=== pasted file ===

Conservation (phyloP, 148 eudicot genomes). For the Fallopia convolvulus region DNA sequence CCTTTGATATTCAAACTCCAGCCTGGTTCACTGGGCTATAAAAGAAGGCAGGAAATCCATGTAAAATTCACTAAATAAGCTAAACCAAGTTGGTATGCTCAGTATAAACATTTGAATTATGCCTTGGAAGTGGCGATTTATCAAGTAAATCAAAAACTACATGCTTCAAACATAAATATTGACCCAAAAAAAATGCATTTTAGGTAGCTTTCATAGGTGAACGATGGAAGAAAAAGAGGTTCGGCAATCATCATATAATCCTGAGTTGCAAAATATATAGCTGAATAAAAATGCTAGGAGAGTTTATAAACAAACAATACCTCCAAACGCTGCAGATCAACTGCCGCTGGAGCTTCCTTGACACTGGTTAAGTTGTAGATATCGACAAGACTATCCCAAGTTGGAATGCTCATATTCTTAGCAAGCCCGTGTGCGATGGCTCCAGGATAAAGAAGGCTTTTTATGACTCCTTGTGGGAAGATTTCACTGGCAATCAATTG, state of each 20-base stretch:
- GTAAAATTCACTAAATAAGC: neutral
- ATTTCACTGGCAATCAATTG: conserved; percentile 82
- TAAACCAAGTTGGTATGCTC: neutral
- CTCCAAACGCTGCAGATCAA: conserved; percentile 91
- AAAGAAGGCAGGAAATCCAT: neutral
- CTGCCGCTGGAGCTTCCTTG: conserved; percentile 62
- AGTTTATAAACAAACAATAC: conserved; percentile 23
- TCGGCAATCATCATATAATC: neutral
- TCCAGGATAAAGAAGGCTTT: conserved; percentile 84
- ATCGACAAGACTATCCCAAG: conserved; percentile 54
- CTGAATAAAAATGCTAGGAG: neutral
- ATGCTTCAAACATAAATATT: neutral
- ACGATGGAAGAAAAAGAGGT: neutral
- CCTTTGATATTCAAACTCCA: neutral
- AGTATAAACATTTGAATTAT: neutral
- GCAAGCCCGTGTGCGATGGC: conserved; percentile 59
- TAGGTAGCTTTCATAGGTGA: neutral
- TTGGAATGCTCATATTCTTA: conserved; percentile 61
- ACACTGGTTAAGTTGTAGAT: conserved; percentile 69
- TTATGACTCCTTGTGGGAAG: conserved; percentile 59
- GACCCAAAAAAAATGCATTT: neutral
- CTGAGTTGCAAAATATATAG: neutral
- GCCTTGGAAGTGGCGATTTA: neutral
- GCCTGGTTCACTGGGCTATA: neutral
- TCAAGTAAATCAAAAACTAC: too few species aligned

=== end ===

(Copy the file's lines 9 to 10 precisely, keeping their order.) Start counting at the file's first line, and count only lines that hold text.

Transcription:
- TCGGCAATCATCATATAATC: neutral
- TCCAGGATAAAGAAGGCTTT: conserved; percentile 84